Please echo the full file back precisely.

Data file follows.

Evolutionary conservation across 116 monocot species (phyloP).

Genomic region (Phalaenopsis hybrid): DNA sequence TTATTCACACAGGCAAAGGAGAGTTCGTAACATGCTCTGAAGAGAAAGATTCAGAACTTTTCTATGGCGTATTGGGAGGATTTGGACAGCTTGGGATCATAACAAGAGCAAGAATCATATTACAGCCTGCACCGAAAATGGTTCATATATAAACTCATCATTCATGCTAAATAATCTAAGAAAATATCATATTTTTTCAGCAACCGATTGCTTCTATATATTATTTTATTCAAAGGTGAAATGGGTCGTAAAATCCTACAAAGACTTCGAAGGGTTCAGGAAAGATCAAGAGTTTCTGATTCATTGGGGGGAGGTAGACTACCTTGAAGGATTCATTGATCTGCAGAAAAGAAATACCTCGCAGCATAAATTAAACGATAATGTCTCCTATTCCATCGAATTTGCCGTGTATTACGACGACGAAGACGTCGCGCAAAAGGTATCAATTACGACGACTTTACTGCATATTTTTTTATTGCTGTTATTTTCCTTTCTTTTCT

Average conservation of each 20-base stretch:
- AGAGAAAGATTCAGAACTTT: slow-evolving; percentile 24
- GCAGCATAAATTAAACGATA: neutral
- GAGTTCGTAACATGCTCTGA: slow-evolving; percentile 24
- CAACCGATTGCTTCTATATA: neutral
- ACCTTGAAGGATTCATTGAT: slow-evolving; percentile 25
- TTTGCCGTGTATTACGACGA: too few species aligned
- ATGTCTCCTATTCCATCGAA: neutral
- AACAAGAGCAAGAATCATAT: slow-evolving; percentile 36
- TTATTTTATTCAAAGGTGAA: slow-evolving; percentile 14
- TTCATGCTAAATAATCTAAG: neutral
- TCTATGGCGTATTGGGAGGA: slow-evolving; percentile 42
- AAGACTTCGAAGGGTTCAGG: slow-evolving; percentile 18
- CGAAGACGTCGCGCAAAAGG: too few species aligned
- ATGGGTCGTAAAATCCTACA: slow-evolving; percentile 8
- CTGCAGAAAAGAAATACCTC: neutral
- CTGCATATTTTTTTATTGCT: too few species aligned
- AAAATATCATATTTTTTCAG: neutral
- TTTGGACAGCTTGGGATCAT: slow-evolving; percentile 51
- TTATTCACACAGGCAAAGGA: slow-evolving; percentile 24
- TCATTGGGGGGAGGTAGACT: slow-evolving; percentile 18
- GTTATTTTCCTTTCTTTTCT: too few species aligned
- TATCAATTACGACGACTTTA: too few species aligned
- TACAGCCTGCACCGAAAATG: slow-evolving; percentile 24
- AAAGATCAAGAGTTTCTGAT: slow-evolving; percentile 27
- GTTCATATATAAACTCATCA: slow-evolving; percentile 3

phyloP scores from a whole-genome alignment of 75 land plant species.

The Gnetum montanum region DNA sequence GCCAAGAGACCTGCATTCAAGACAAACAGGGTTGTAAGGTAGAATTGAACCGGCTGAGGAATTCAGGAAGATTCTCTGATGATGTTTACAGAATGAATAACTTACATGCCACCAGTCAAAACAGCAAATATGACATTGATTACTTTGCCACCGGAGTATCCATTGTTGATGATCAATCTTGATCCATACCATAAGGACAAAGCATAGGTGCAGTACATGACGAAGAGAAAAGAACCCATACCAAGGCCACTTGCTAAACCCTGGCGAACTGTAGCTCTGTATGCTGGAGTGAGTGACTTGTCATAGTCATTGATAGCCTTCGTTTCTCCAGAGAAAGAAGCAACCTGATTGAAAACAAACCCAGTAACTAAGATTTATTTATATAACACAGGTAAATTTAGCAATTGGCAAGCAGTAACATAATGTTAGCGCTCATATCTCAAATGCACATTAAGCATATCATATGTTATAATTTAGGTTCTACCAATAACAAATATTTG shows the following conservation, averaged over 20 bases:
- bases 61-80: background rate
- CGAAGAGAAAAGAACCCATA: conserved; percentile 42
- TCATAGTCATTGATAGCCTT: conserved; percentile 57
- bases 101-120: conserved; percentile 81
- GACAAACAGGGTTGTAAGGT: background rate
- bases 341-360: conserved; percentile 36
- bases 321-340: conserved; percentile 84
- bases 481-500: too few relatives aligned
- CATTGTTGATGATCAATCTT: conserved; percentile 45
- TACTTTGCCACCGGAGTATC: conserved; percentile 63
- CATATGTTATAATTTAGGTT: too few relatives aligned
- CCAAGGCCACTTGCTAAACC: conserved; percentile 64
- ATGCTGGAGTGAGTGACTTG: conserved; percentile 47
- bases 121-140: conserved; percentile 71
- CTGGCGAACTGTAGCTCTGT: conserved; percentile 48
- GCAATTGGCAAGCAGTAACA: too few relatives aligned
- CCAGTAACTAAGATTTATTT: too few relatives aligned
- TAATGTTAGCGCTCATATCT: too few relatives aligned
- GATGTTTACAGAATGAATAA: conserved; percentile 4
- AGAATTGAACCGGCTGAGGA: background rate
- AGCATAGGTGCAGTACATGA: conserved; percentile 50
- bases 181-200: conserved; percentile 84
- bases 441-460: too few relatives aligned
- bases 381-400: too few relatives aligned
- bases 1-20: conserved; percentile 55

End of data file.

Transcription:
Evolutionary conservation across 116 monocot species (phyloP).

Genomic region (Phalaenopsis hybrid): DNA sequence TTATTCACACAGGCAAAGGAGAGTTCGTAACATGCTCTGAAGAGAAAGATTCAGAACTTTTCTATGGCGTATTGGGAGGATTTGGACAGCTTGGGATCATAACAAGAGCAAGAATCATATTACAGCCTGCACCGAAAATGGTTCATATATAAACTCATCATTCATGCTAAATAATCTAAGAAAATATCATATTTTTTCAGCAACCGATTGCTTCTATATATTATTTTATTCAAAGGTGAAATGGGTCGTAAAATCCTACAAAGACTTCGAAGGGTTCAGGAAAGATCAAGAGTTTCTGATTCATTGGGGGGAGGTAGACTACCTTGAAGGATTCATTGATCTGCAGAAAAGAAATACCTCGCAGCATAAATTAAACGATAATGTCTCCTATTCCATCGAATTTGCCGTGTATTACGACGACGAAGACGTCGCGCAAAAGGTATCAATTACGACGACTTTACTGCATATTTTTTTATTGCTGTTATTTTCCTTTCTTTTCT

Average conservation of each 20-base stretch:
- AGAGAAAGATTCAGAACTTT: slow-evolving; percentile 24
- GCAGCATAAATTAAACGATA: neutral
- GAGTTCGTAACATGCTCTGA: slow-evolving; percentile 24
- CAACCGATTGCTTCTATATA: neutral
- ACCTTGAAGGATTCATTGAT: slow-evolving; percentile 25
- TTTGCCGTGTATTACGACGA: too few species aligned
- ATGTCTCCTATTCCATCGAA: neutral
- AACAAGAGCAAGAATCATAT: slow-evolving; percentile 36
- TTATTTTATTCAAAGGTGAA: slow-evolving; percentile 14
- TTCATGCTAAATAATCTAAG: neutral
- TCTATGGCGTATTGGGAGGA: slow-evolving; percentile 42
- AAGACTTCGAAGGGTTCAGG: slow-evolving; percentile 18
- CGAAGACGTCGCGCAAAAGG: too few species aligned
- ATGGGTCGTAAAATCCTACA: slow-evolving; percentile 8
- CTGCAGAAAAGAAATACCTC: neutral
- CTGCATATTTTTTTATTGCT: too few species aligned
- AAAATATCATATTTTTTCAG: neutral
- TTTGGACAGCTTGGGATCAT: slow-evolving; percentile 51
- TTATTCACACAGGCAAAGGA: slow-evolving; percentile 24
- TCATTGGGGGGAGGTAGACT: slow-evolving; percentile 18
- GTTATTTTCCTTTCTTTTCT: too few species aligned
- TATCAATTACGACGACTTTA: too few species aligned
- TACAGCCTGCACCGAAAATG: slow-evolving; percentile 24
- AAAGATCAAGAGTTTCTGAT: slow-evolving; percentile 27
- GTTCATATATAAACTCATCA: slow-evolving; percentile 3

phyloP scores from a whole-genome alignment of 75 land plant species.

The Gnetum montanum region DNA sequence GCCAAGAGACCTGCATTCAAGACAAACAGGGTTGTAAGGTAGAATTGAACCGGCTGAGGAATTCAGGAAGATTCTCTGATGATGTTTACAGAATGAATAACTTACATGCCACCAGTCAAAACAGCAAATATGACATTGATTACTTTGCCACCGGAGTATCCATTGTTGATGATCAATCTTGATCCATACCATAAGGACAAAGCATAGGTGCAGTACATGACGAAGAGAAAAGAACCCATACCAAGGCCACTTGCTAAACCCTGGCGAACTGTAGCTCTGTATGCTGGAGTGAGTGACTTGTCATAGTCATTGATAGCCTTCGTTTCTCCAGAGAAAGAAGCAACCTGATTGAAAACAAACCCAGTAACTAAGATTTATTTATATAACACAGGTAAATTTAGCAATTGGCAAGCAGTAACATAATGTTAGCGCTCATATCTCAAATGCACATTAAGCATATCATATGTTATAATTTAGGTTCTACCAATAACAAATATTTG shows the following conservation, averaged over 20 bases:
- bases 61-80: background rate
- CGAAGAGAAAAGAACCCATA: conserved; percentile 42
- TCATAGTCATTGATAGCCTT: conserved; percentile 57
- bases 101-120: conserved; percentile 81
- GACAAACAGGGTTGTAAGGT: background rate
- bases 341-360: conserved; percentile 36
- bases 321-340: conserved; percentile 84
- bases 481-500: too few relatives aligned
- CATTGTTGATGATCAATCTT: conserved; percentile 45
- TACTTTGCCACCGGAGTATC: conserved; percentile 63
- CATATGTTATAATTTAGGTT: too few relatives aligned
- CCAAGGCCACTTGCTAAACC: conserved; percentile 64
- ATGCTGGAGTGAGTGACTTG: conserved; percentile 47
- bases 121-140: conserved; percentile 71
- CTGGCGAACTGTAGCTCTGT: conserved; percentile 48
- GCAATTGGCAAGCAGTAACA: too few relatives aligned
- CCAGTAACTAAGATTTATTT: too few relatives aligned
- TAATGTTAGCGCTCATATCT: too few relatives aligned
- GATGTTTACAGAATGAATAA: conserved; percentile 4
- AGAATTGAACCGGCTGAGGA: background rate
- AGCATAGGTGCAGTACATGA: conserved; percentile 50
- bases 181-200: conserved; percentile 84
- bases 441-460: too few relatives aligned
- bases 381-400: too few relatives aligned
- bases 1-20: conserved; percentile 55